Brain-lung-thyroid syndrome (BLT) is a rare disorder that affects the three aforementioned organs causing congenital hypothyroidism, respiratory distress syndrome and benign hereditary chorea. It was understood that BLT resulted from a mutation in one of the two Nkx2.1 genes. However, a clinical study observed that a BLT patient had both Nkx2. 1 genes intact. After further study, they noticed, a deletion of a region adjacent to Nkx2.1; something else seemed to be affecting Nkx2.1, indirectly resulting in BLT. The project I participated in studied the effects of NANCI, a long noncoding RNA adjacent to Nkx2.1, which is thought to affect Nkx2.1 gene function. A long noncoding RNA is a strand of RNA that is not translated to protein.
We hypothesize that NANCI regulates Nkx2.1 through a DNA looping mechanism. 50 kilobases upstream of the Nkx2.1 gene is are Gli binding sites that have been known to regulate the expression of Nkx2.1. Nonetheless, the Gli binding site seems to be too far from Nkx2.1 to accomplish this regulation on its own. Therefore, NANCI might be facilitating and stabilizing a DNA loop, which would bring the Gli binding site near the Nkx2.1 gene, allowing Gli to regulate Nkx2.1.
In addition, Nanci and Nkx2.1 are both expressed in the medial ganglionic eminence (MGE), the caudate putamen and the hypothalamus of the brain. An impressive trait of the MGE is that 50-60% of cortical interneurons are born in this structure and eventually migrate to the striatum and the cortex as a result of Nkx2.1 expression. Therefore, we believe that NANCI regulates the expression of Nkx2. 1 levels, affecting cortical interneuron specification and/or migration, how it travels to the striatum and the cortex.
Our findings show that the deletion of both NANCI genes results in a decrease of Nkx2.1 expression, relative to the wild type mouse, and is directly correlated to a decrease in the age of the embryonic mouse. Since DNA looping occurs in cells early in the embryonic stages, this may support the idea that NANCI is a DNA looping stabilizer. In addition, mice that are heterozygous for both the Nkx2.1 gene and the NANCI gene show a 32% decrease of the interneuron, parvalbumin, in the striatum and a parvalbumin increase of 17% in the cortex. These results support the hypothesis that NANCI is necessary to indirectly regulate the migration of cortical interneurons. When Nkx2.1 is activated, interneurons will migrate into the striatum and, when Nkx2.1 is inactivated, the interneurons migrate to the cortex. It seems that NANCI is inactivating Nkx2.1 sooner than what is seen in the wild type, causing the interneurons to start their migration into the cortex early on.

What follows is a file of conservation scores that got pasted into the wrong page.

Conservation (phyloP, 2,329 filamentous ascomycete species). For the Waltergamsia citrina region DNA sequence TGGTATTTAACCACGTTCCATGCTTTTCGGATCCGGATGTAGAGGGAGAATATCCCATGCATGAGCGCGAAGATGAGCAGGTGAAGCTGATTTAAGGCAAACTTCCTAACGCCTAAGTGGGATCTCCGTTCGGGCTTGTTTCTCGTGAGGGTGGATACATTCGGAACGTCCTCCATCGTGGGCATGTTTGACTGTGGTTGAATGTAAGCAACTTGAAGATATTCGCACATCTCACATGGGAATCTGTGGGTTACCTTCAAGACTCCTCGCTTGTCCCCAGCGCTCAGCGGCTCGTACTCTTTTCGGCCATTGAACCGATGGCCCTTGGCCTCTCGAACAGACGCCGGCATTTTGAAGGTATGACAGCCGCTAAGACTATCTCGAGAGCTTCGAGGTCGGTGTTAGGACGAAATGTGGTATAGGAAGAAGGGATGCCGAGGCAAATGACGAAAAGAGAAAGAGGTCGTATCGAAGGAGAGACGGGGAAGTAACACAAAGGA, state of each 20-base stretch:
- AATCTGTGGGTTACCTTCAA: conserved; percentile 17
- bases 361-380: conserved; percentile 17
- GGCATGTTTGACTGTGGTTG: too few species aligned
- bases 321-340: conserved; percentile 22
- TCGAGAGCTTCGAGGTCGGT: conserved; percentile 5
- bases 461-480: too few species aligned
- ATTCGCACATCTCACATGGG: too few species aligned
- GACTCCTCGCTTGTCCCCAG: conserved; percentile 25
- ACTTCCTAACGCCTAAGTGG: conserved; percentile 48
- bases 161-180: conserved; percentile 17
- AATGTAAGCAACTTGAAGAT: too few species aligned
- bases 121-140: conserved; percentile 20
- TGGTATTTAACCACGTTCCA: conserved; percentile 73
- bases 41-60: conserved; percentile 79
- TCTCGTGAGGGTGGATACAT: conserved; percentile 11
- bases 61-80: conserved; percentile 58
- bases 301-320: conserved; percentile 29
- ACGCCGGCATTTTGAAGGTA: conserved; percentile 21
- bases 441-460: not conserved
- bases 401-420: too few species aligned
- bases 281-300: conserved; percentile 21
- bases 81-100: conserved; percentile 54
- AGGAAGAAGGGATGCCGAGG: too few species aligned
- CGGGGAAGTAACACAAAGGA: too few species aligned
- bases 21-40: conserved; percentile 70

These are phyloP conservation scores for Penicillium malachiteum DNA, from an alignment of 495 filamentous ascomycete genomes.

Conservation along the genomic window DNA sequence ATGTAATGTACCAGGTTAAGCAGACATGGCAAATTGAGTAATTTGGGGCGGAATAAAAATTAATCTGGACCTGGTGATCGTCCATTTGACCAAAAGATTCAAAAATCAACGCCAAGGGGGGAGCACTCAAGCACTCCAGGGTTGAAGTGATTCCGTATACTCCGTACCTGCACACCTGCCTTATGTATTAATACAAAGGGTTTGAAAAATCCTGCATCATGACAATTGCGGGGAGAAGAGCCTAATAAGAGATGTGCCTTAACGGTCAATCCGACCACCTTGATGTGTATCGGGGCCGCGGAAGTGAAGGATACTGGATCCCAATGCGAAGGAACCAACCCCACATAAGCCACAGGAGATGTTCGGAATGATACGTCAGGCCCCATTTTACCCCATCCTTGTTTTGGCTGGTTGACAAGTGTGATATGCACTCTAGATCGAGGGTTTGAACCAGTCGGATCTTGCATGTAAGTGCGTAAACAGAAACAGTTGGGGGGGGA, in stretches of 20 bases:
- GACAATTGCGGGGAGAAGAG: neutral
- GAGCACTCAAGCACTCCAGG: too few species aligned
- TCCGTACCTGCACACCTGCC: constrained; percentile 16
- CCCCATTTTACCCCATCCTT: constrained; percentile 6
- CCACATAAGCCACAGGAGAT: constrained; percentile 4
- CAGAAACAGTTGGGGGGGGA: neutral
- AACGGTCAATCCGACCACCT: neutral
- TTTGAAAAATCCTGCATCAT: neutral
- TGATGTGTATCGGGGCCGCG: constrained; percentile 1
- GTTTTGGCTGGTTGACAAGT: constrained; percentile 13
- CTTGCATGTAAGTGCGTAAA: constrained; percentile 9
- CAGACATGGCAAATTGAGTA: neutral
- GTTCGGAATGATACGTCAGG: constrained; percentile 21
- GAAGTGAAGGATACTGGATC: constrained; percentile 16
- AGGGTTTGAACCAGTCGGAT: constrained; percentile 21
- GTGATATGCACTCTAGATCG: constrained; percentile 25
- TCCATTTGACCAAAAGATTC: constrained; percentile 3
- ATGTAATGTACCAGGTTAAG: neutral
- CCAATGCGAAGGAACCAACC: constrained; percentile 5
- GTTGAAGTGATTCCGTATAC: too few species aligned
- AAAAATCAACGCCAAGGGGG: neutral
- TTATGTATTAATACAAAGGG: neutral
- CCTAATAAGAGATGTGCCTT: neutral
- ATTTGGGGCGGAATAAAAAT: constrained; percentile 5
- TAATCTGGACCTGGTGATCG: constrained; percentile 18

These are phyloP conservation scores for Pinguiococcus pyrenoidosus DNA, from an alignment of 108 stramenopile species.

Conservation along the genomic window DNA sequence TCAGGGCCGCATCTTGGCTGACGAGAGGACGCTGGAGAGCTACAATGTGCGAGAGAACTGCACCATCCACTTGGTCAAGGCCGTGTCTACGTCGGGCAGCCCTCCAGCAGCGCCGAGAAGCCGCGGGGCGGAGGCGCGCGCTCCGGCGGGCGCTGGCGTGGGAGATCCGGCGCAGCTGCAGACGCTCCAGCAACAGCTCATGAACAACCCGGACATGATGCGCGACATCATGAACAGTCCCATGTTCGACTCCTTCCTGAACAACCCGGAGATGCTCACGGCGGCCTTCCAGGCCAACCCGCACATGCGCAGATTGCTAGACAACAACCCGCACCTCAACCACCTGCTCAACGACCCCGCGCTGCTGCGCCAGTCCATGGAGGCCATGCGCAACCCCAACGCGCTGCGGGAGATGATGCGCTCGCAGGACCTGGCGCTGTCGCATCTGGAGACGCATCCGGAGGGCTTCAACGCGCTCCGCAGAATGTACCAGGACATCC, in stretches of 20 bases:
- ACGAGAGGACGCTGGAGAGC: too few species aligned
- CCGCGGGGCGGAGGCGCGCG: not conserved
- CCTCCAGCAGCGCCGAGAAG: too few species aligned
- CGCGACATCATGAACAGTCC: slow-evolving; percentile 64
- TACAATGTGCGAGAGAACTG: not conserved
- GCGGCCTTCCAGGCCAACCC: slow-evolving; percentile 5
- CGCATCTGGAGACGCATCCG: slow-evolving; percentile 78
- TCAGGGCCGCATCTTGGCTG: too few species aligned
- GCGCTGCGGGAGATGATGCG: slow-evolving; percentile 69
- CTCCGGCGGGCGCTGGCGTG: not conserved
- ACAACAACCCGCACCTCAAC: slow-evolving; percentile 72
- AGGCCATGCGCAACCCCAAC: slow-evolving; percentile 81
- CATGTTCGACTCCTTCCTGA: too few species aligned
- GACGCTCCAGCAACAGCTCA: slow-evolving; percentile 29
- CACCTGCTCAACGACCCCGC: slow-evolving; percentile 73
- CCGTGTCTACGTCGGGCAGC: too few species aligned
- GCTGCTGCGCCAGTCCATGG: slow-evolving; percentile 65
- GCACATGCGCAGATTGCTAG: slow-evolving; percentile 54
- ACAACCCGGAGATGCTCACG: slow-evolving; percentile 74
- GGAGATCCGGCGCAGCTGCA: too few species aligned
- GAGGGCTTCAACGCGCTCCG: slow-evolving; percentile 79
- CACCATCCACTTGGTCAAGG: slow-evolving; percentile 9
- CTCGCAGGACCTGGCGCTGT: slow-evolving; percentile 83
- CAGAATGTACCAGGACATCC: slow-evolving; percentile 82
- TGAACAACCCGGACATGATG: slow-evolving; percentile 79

Working in the Dr. Anderson’s lab under David Tischfield has allotted me valuable lessons, which taught me how to engage in research experiments more independently. As a result, I have emerged a more confident and knowledgeable student, ready to partake in future scientific endeavors.